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Retention rate in a longitudinal cannabis survey: lessons for future studies

Juan Perez
University of Florida

Co-Authors: Sophie A Maloney, Hanzhi Gao, Ruba Sajdeya, Gabriel A Spandau, Yan Wang, Robert L Cook, Catalina Lopez-Quintero
University of Florida

Background: Longitudinal studies have found attrition to surveys up to 30%. The overall retention rate will typically continue decreasing over time and change according to the survey modality (mail, phone, online, social media). Some studies report that incentives, such as $10 gift cards increase retention to follow-up. Additionally, cannabis cessation, reported in 16.3% of current or former cannabis users, can be associated with attrition. However, associations between participant’s characteristics with loss to follow-up status remain underreported and poorly understood.

Objectives: This study aims to describe retention rates in a cannabis longitudinal study and characterize the population lost to follow-up in terms of sociodemographics, reasons for cannabis use, and cannabis use patterns.

Methods: The Medical Marijuana and Me study (M3) study included a longitudinal survey to characterize a population of new medical marijuana users in Florida. Follow-up methods included mail, email reminders, and phone calls (3 maximum attempts per participant). The study offered a $20 card plus a $10-$20 bonus for completing the follow-up survey on time. We described retention rates among participants according to the top three reasons for use. Using bivariate analysis we compared sociodemographics, standardized self-reported measures (Generalized Anxiety Disorder-7 scale; Patient Health Questionnaire Depression scale, and Cannabis Use Disorder Test-Revised: CUDIT-R), and cannabis use patterns between participants lost to follow-up at 3-month and those completing the 3-month follow-up visit.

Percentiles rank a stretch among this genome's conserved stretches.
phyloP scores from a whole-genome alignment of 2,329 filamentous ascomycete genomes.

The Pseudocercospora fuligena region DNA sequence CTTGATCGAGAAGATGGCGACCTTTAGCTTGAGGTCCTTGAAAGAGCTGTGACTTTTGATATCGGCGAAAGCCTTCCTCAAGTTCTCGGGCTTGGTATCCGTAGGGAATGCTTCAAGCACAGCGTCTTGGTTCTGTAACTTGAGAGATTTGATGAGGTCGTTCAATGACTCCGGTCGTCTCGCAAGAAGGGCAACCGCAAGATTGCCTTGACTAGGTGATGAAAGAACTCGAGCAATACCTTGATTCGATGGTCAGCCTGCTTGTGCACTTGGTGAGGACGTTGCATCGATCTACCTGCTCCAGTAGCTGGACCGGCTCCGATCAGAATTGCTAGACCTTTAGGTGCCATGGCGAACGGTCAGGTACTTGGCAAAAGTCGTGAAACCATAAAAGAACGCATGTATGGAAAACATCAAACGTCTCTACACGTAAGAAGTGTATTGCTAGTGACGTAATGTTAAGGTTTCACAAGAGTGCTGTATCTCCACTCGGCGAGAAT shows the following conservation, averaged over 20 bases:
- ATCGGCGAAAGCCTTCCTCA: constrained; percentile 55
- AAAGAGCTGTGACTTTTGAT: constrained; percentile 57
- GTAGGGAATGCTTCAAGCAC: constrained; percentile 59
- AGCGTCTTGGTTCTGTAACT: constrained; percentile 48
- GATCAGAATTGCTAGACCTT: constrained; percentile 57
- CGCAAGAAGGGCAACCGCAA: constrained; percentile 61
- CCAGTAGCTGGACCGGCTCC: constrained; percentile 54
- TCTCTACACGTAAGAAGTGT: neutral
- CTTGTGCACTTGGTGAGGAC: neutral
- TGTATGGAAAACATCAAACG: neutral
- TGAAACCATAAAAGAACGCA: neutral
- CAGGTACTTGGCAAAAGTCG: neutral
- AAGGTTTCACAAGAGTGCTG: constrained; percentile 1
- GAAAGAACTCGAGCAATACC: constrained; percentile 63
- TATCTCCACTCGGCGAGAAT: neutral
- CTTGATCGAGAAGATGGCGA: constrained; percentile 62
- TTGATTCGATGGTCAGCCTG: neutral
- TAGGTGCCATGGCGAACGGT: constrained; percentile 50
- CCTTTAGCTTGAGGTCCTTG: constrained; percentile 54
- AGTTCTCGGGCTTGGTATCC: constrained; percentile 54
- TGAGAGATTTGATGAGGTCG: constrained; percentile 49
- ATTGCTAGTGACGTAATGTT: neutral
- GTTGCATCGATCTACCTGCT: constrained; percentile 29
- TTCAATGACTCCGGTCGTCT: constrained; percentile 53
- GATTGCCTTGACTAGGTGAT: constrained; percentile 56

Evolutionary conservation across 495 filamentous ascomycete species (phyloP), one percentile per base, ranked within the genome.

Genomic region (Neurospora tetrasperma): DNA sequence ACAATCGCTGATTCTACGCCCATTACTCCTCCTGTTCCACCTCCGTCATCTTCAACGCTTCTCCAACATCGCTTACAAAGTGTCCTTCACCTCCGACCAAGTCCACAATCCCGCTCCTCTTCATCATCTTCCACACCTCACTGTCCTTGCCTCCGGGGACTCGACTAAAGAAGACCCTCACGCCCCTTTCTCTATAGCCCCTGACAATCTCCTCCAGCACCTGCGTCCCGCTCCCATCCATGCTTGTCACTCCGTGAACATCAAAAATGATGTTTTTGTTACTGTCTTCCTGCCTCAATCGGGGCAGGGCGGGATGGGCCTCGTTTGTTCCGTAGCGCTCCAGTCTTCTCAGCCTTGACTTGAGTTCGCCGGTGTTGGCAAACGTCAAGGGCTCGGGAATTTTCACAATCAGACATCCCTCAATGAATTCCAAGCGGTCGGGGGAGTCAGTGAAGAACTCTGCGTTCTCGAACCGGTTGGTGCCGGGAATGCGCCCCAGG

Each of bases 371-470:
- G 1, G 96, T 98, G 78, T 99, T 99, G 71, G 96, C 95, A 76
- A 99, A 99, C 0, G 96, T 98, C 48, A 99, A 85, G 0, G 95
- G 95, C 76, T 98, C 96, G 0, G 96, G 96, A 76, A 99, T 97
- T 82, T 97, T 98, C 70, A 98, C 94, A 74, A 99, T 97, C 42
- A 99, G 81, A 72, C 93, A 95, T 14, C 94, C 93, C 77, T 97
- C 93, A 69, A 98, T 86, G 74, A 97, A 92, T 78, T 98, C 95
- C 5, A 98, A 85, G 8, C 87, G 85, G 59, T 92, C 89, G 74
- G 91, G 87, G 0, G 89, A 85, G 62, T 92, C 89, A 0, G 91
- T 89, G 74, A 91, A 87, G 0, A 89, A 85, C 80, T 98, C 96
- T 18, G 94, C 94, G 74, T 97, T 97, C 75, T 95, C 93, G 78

Results: Among 602 participants at baseline, 239 (39.7%) were lost to follow-up in the 3-month visit (median age: 37 years; ICR: 26 years). Depression was the reason for use with higher loss to follow-up (41.9%), followed by anxiety (40.4%), and chronic pain (37.6%). Between the lost to follow-up group and the group completing the 3-month visit, being female (55.2% vs. 65.6%, respectively), having a college degree or higher (65.4% vs. 78.2%), having private health insurance (44.8% vs. 53.7%) were different (p<0.05). Anxiety and depression status, main reason for cannabis use, type of product used, and cannabis experience were not associated with loss to follow-up. Conversely, having a normal CUDIT-R and using cannabis for medical purposes were associated with a complete follow-up (p<0.005).

Conclusions: In the M3 study, some characteristics informed the likelihood of being non-adherent to the study visits. This information will help researchers adjust sample size calculation and target specific subpopulations to increase study participation and reduce selection bias. Further research will help in understanding adherence to study procedures in cannabis research across the United States.